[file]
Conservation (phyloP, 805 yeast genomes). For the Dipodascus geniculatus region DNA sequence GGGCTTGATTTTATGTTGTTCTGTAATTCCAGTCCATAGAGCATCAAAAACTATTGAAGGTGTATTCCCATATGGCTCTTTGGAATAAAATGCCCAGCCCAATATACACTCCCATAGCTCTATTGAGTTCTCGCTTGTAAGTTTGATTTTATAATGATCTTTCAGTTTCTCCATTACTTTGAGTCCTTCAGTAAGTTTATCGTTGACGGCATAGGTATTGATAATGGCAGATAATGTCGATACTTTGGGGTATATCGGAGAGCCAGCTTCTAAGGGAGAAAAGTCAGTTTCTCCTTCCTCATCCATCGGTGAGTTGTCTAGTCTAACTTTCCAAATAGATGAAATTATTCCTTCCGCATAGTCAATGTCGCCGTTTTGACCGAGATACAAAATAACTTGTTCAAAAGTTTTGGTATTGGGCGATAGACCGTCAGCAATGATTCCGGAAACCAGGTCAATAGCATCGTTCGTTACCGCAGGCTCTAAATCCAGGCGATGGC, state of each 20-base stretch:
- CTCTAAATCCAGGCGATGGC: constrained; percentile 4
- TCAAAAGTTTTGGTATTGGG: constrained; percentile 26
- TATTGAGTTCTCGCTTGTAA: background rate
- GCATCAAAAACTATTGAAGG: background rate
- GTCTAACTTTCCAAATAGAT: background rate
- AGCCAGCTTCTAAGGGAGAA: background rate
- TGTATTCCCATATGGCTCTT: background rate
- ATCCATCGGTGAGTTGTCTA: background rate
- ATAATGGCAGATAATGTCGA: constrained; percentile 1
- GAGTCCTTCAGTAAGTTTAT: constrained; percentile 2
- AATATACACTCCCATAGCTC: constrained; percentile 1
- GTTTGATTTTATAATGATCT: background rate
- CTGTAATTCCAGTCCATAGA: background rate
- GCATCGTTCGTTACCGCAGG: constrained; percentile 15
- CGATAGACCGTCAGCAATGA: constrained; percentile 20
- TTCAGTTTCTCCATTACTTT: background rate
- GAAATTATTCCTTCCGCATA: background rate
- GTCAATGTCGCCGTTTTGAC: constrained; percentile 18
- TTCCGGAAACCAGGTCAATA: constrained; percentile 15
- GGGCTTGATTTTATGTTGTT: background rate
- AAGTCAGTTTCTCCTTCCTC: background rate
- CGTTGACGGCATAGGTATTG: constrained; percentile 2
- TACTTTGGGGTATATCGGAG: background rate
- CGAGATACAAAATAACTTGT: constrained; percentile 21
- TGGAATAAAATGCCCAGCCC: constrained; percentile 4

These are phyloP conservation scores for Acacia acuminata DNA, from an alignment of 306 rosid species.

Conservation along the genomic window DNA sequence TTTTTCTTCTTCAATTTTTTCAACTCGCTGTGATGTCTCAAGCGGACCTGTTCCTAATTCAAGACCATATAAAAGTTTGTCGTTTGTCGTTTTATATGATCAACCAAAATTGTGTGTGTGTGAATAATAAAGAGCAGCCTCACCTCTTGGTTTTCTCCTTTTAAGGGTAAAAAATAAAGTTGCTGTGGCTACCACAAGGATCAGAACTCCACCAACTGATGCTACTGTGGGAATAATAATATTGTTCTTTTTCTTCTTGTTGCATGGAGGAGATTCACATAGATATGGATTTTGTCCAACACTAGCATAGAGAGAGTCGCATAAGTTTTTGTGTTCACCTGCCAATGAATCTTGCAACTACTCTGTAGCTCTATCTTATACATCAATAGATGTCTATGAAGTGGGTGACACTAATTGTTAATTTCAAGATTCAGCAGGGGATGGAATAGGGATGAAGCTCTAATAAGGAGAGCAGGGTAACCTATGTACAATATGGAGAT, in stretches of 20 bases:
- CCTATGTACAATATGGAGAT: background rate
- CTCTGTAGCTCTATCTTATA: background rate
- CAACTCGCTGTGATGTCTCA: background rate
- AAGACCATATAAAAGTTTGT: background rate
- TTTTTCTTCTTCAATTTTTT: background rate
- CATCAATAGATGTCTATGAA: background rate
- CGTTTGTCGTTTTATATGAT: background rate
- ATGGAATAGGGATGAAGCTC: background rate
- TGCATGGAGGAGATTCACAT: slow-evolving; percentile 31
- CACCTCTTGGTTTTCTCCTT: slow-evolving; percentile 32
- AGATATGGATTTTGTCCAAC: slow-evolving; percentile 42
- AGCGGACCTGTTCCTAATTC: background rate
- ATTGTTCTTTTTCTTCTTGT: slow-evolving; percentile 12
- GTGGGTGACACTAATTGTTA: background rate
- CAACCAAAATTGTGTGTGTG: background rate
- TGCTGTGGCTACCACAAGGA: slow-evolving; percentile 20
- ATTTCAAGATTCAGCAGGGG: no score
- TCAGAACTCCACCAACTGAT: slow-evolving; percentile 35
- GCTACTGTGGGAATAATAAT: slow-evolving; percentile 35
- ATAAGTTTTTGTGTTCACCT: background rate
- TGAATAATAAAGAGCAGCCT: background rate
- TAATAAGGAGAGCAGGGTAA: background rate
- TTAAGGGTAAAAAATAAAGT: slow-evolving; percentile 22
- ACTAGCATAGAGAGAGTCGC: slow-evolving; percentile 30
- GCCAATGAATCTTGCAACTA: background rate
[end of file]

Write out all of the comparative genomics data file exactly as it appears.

Conservation (phyloP, 805 yeast genomes). For the Dipodascus geniculatus region DNA sequence GGGCTTGATTTTATGTTGTTCTGTAATTCCAGTCCATAGAGCATCAAAAACTATTGAAGGTGTATTCCCATATGGCTCTTTGGAATAAAATGCCCAGCCCAATATACACTCCCATAGCTCTATTGAGTTCTCGCTTGTAAGTTTGATTTTATAATGATCTTTCAGTTTCTCCATTACTTTGAGTCCTTCAGTAAGTTTATCGTTGACGGCATAGGTATTGATAATGGCAGATAATGTCGATACTTTGGGGTATATCGGAGAGCCAGCTTCTAAGGGAGAAAAGTCAGTTTCTCCTTCCTCATCCATCGGTGAGTTGTCTAGTCTAACTTTCCAAATAGATGAAATTATTCCTTCCGCATAGTCAATGTCGCCGTTTTGACCGAGATACAAAATAACTTGTTCAAAAGTTTTGGTATTGGGCGATAGACCGTCAGCAATGATTCCGGAAACCAGGTCAATAGCATCGTTCGTTACCGCAGGCTCTAAATCCAGGCGATGGC, state of each 20-base stretch:
- CTCTAAATCCAGGCGATGGC: constrained; percentile 4
- TCAAAAGTTTTGGTATTGGG: constrained; percentile 26
- TATTGAGTTCTCGCTTGTAA: background rate
- GCATCAAAAACTATTGAAGG: background rate
- GTCTAACTTTCCAAATAGAT: background rate
- AGCCAGCTTCTAAGGGAGAA: background rate
- TGTATTCCCATATGGCTCTT: background rate
- ATCCATCGGTGAGTTGTCTA: background rate
- ATAATGGCAGATAATGTCGA: constrained; percentile 1
- GAGTCCTTCAGTAAGTTTAT: constrained; percentile 2
- AATATACACTCCCATAGCTC: constrained; percentile 1
- GTTTGATTTTATAATGATCT: background rate
- CTGTAATTCCAGTCCATAGA: background rate
- GCATCGTTCGTTACCGCAGG: constrained; percentile 15
- CGATAGACCGTCAGCAATGA: constrained; percentile 20
- TTCAGTTTCTCCATTACTTT: background rate
- GAAATTATTCCTTCCGCATA: background rate
- GTCAATGTCGCCGTTTTGAC: constrained; percentile 18
- TTCCGGAAACCAGGTCAATA: constrained; percentile 15
- GGGCTTGATTTTATGTTGTT: background rate
- AAGTCAGTTTCTCCTTCCTC: background rate
- CGTTGACGGCATAGGTATTG: constrained; percentile 2
- TACTTTGGGGTATATCGGAG: background rate
- CGAGATACAAAATAACTTGT: constrained; percentile 21
- TGGAATAAAATGCCCAGCCC: constrained; percentile 4

These are phyloP conservation scores for Acacia acuminata DNA, from an alignment of 306 rosid species.

Conservation along the genomic window DNA sequence TTTTTCTTCTTCAATTTTTTCAACTCGCTGTGATGTCTCAAGCGGACCTGTTCCTAATTCAAGACCATATAAAAGTTTGTCGTTTGTCGTTTTATATGATCAACCAAAATTGTGTGTGTGTGAATAATAAAGAGCAGCCTCACCTCTTGGTTTTCTCCTTTTAAGGGTAAAAAATAAAGTTGCTGTGGCTACCACAAGGATCAGAACTCCACCAACTGATGCTACTGTGGGAATAATAATATTGTTCTTTTTCTTCTTGTTGCATGGAGGAGATTCACATAGATATGGATTTTGTCCAACACTAGCATAGAGAGAGTCGCATAAGTTTTTGTGTTCACCTGCCAATGAATCTTGCAACTACTCTGTAGCTCTATCTTATACATCAATAGATGTCTATGAAGTGGGTGACACTAATTGTTAATTTCAAGATTCAGCAGGGGATGGAATAGGGATGAAGCTCTAATAAGGAGAGCAGGGTAACCTATGTACAATATGGAGAT, in stretches of 20 bases:
- CCTATGTACAATATGGAGAT: background rate
- CTCTGTAGCTCTATCTTATA: background rate
- CAACTCGCTGTGATGTCTCA: background rate
- AAGACCATATAAAAGTTTGT: background rate
- TTTTTCTTCTTCAATTTTTT: background rate
- CATCAATAGATGTCTATGAA: background rate
- CGTTTGTCGTTTTATATGAT: background rate
- ATGGAATAGGGATGAAGCTC: background rate
- TGCATGGAGGAGATTCACAT: slow-evolving; percentile 31
- CACCTCTTGGTTTTCTCCTT: slow-evolving; percentile 32
- AGATATGGATTTTGTCCAAC: slow-evolving; percentile 42
- AGCGGACCTGTTCCTAATTC: background rate
- ATTGTTCTTTTTCTTCTTGT: slow-evolving; percentile 12
- GTGGGTGACACTAATTGTTA: background rate
- CAACCAAAATTGTGTGTGTG: background rate
- TGCTGTGGCTACCACAAGGA: slow-evolving; percentile 20
- ATTTCAAGATTCAGCAGGGG: no score
- TCAGAACTCCACCAACTGAT: slow-evolving; percentile 35
- GCTACTGTGGGAATAATAAT: slow-evolving; percentile 35
- ATAAGTTTTTGTGTTCACCT: background rate
- TGAATAATAAAGAGCAGCCT: background rate
- TAATAAGGAGAGCAGGGTAA: background rate
- TTAAGGGTAAAAAATAAAGT: slow-evolving; percentile 22
- ACTAGCATAGAGAGAGTCGC: slow-evolving; percentile 30
- GCCAATGAATCTTGCAACTA: background rate